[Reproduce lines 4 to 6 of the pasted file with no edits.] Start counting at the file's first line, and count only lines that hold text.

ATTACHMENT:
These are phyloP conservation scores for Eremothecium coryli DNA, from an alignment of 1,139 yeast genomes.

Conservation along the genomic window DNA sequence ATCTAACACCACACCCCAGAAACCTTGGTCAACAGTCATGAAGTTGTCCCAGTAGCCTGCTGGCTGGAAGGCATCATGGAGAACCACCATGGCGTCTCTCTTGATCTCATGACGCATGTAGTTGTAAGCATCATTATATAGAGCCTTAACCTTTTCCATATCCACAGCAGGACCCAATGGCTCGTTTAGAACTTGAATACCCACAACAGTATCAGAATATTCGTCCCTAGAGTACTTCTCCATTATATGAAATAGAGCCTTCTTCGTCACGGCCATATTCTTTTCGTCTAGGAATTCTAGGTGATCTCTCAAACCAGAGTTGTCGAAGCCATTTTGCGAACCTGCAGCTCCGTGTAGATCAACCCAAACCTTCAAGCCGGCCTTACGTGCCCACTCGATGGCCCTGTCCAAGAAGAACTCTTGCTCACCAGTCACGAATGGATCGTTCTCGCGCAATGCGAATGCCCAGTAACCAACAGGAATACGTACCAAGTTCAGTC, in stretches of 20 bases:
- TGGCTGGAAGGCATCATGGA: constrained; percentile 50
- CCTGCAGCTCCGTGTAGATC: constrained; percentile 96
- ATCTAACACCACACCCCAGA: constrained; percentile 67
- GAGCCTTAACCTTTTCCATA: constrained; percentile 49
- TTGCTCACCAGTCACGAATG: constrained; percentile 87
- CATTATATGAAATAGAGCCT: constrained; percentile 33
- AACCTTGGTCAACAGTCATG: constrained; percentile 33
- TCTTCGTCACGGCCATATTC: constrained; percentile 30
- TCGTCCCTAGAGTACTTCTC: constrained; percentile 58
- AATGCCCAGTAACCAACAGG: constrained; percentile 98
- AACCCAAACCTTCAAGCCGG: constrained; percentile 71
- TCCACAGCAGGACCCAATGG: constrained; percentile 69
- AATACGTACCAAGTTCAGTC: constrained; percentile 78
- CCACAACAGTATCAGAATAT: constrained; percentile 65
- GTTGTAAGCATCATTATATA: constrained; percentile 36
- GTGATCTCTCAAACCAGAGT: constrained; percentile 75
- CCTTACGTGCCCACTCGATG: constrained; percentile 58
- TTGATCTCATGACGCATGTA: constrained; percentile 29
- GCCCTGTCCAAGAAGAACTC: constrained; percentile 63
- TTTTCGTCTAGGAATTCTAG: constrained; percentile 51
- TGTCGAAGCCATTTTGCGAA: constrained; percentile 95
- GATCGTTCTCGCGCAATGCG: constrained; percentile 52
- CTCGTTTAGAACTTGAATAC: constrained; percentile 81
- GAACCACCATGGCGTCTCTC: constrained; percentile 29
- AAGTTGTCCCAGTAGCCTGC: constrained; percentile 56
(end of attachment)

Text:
- CCTGCAGCTCCGTGTAGATC: constrained; percentile 96
- ATCTAACACCACACCCCAGA: constrained; percentile 67
- GAGCCTTAACCTTTTCCATA: constrained; percentile 49